B.4 Binary Fixed Costs

Report
Readings
Readings
Chapter 7
Integer Linear Programming
BA 452 Lesson B.4 Binary Fixed Costs
1
Overview
Overview
BA 452 Lesson B.4 Binary Fixed Costs
2
Overview
Fixed Costs of Production are those production costs that are present
whenever production is positive. The simplest model of fixed costs in a linear
program restricts decision variables to binary (0 or 1).
Fixed Costs of Assignment are modeled like Fixed Costs of Production. The
simplest model of fixed costs restricts decision variables (the fraction of work
completed) to be binary.
Location Covering Problems are a special kind of Linear Programming problem
when outputs are fixed because the firm has only established customers, who
require coverage by service centers.
Worker Covering Problems are like Location Covering Problems, where
customers require scheduling workers so that at each time period is covered by
a prescribed minimal number of workers.
Transportation Problems with New Origins are Transportation Problems
extended so that new origins may be added, at a fixed cost. They choose the
best plant locations and how much to ship.
Transshipment Problems with New Nodes are Transshipment Problems
extended so that new transshipment nodes may be added, at a fixed cost. They
choose the best transshipment locations.
BA 452 Lesson B.4 Binary Fixed Costs
3
Tool Summary
Tool Summary
 Use binary variables to indicate whether an activity, such as a
production run, is undertaken.
 Write a multiple-choice constraint: The sum of two or more binary
variables equals 1, so any feasible solution choose one variable to
equal 1.
 Write a mutually-exclusive constraint: The sum of two or more binary
variables is at most 1, so any feasible solution chooses at most one
variable to equal 1. All variables could equal 0.
 Write a conditional constraint: An inequality constraint so that one
binary variable cannot equal unless certain other binary variables
also equal 1.
 Write a corequisite constraint: An equality constraint of binary
variables, so are either both 0 or both 1.
BA 452 Lesson B.4 Binary Fixed Costs
4
Fixed Cost of Production
Fixed Cost of Production
BA 452 Lesson B.4 Binary Fixed Costs
5
Fixed Cost of Production
Overview
Fixed Costs of Production are those production costs that
are present whenever production is positive. The simplest
way to model fixed costs in a linear program is to restrict
decision variables to be binary (0 or 1).
For example, suppose the cost of producing quantity x is
5x. On the one hand, if x can take on any non-negative
value (like x is the pounds of hamburger produced), then 5
is the constant unit cost of production. On the other hand, if
x can take on only binary values (like x is the number of
new books adopted), then cost is 0 if there is no production
and 5 if there is positive production, so 5 is the fixed cost of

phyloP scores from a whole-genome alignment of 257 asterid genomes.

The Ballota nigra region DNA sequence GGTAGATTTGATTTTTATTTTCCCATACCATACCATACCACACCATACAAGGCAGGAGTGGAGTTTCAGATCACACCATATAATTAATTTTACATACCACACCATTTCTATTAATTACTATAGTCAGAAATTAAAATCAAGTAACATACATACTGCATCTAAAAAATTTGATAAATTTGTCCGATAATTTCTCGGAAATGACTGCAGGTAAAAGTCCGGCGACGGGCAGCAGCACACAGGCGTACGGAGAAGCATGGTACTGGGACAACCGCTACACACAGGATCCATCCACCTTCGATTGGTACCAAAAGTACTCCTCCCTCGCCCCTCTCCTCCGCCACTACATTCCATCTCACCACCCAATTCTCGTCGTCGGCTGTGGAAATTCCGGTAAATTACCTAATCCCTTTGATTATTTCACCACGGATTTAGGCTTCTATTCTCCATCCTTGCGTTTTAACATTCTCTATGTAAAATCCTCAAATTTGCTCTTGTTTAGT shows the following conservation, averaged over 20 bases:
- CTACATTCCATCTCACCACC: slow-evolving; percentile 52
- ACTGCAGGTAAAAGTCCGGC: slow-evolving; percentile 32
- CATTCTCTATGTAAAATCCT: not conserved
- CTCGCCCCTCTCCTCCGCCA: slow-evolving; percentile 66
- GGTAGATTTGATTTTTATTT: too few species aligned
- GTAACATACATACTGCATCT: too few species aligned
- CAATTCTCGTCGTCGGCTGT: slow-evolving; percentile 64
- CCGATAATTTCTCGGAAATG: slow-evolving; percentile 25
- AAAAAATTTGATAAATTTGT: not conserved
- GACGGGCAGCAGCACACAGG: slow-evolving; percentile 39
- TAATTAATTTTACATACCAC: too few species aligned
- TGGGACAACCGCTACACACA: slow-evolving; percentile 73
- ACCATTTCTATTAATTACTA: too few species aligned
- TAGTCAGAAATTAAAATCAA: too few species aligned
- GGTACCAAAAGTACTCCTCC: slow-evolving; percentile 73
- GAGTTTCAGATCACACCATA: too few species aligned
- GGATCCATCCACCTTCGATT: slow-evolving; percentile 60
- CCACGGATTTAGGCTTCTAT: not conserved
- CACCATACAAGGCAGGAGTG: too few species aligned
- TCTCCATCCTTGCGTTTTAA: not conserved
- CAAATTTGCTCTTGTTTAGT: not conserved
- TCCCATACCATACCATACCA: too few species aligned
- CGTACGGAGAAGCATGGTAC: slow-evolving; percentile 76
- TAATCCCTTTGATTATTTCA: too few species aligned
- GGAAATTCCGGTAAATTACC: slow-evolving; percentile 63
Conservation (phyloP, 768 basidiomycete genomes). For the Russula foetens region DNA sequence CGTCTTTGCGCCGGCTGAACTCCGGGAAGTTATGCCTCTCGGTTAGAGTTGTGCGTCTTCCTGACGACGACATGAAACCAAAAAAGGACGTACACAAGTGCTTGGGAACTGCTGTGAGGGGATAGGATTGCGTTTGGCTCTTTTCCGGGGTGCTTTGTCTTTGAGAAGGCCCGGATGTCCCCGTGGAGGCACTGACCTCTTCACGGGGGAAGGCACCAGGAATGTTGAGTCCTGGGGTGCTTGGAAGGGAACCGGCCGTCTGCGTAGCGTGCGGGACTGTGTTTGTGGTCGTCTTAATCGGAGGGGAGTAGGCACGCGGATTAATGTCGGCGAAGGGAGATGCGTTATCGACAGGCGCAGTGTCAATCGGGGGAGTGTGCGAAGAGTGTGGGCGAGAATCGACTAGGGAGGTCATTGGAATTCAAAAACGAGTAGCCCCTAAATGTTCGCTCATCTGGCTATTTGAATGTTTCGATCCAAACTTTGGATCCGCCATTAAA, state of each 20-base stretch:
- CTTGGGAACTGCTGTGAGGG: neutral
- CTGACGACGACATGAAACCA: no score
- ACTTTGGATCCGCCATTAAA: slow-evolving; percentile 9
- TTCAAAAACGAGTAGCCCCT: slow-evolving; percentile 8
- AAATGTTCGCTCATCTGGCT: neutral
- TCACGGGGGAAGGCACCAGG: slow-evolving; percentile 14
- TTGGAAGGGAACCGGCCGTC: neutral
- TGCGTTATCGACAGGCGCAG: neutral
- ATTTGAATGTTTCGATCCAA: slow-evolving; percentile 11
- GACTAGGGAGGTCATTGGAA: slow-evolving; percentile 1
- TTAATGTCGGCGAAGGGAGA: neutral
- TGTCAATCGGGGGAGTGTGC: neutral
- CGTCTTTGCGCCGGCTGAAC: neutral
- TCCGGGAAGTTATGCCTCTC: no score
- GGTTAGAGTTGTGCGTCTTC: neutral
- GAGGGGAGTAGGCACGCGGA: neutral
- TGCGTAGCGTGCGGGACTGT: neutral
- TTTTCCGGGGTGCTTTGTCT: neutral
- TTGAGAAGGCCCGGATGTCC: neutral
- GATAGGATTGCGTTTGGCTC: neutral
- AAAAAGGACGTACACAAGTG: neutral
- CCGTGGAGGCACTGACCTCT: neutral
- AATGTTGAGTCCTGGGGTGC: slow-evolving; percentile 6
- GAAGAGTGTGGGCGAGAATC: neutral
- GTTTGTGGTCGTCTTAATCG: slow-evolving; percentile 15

production.
BA 452 Lesson B.4 Binary Fixed Costs
6
Fixed Cost of Production
Question: W. W. Norton & Company, the oldest and
largest publishing company wholly owned by its
employees, must decide which new textbooks to adopt
next year. The books considered are described along
with their expected three-year sales:
Book
Projected Sales
Business Calculus
20
Finite Math
30
General Statistics
15
Mathematical Statistics
10
Business Statistics
25
Finance
18
Financial Accounting
25
Managerial Accounting
50
English Literature
20
German
30
BA 452 Lesson B.4 Binary Fixed Costs
7
Fixed Cost of Production
Three individuals in the company can be assigned to
these projects, all of whom have varying amounts of
time available. John has 60 days, Susan has 52 days,
and Monica has 43 days. The days required by each
person to complete each project are showing in the
following table. For example, if the business calculus
book is published, it will require 30 days of John’s time
and 40 days of Susan’s time.
Book
Projected Sales
John
Susan
Monica
Business Calculus
20
30
40
X
Finite Math
30
16
24
X
General Statistics
15
24
X
30
Mathematical Statistics
10
20
X
24
Business Statistics
25
10
X
16
Finance
18
X
X
14
Financial Accounting
25
X
24
26
Managerial Accounting
50
X
28
30
English Literature
20
40
34
30
German
30
x
50
36
BA 452 Lesson B.4 Binary Fixed Costs
8
Fixed Cost of Production
Norton will not publish more than two statistics books
or more than one accounting book in a single year. In
addition, one of the math books (business calculus or
finite math) must be published, but not both. Which
books should be published, and what are the projected
sales? If Monica has 1 more day available, which
books should be published, and what are the projected
sales? Comment.
BA 452 Lesson B.4 Binary Fixed Costs
9
Fixed Cost of Production
i
Book
1
Business Calculus
2
Finite Math
3
General Statistics
4
Mathematical Statistics
5
Business Statistics
6
Finance
7
Financial Accounting
8
Managerial Accounting
9
English Literature
10
German
BA 452 Lesson B.4 Binary Fixed Costs
10
Fixed Cost of Production
Max
s.t.
20x1
30x1
40x1
x1
i
Book
Projected Sales
John
Susan
Monica
1
Business Calculus
20
30
40
X
2
Finite Math
30
16
24
X
3
General Statistics
15
24
X
30
4
Mathematical Statistics
10
20
X
24
5
Business Statistics
25
10
X
16
6
Finance
18
X
X
14
7
Financial Accounting
25
X
24
26
8
Managerial Accounting
50
X
28
30
9
English Literature
20
40
34
30
10
German
30
x
50
36
+
30x2
+
15x3
+
10x4
+
25x5
+
+
16x2
24x2
+
24x3
+
20x4
+
10x5
30x3
x3
+
+
24x4
x4
+
+
16x5
x5
+
+
+
18x6
14x6
+
+
+
25x7
+
50x8
+
20x9
+
+
+
40x9
34x9
30x9
24x7
26x7
+
+
28x8
30x8
x7
+
x8
+
+
+
x2
BA 452 Lesson B.4 Binary Fixed Costs
30x10
50x10
36x10





=
60
52
43
2
1
1
John
Susan
Monica
No. of Stat Books
Account Book
Math Book
11
Fixed Cost of Production
Max
s.t.
20x1
30x1
40x1
+
30x2
+
15x3
+
10x4
+
25x5
+
+
16x2
24x2
+
24x3
+
20x4
+
10x5
30x3
x3
x1
+
+
+
24x4
x4
+
+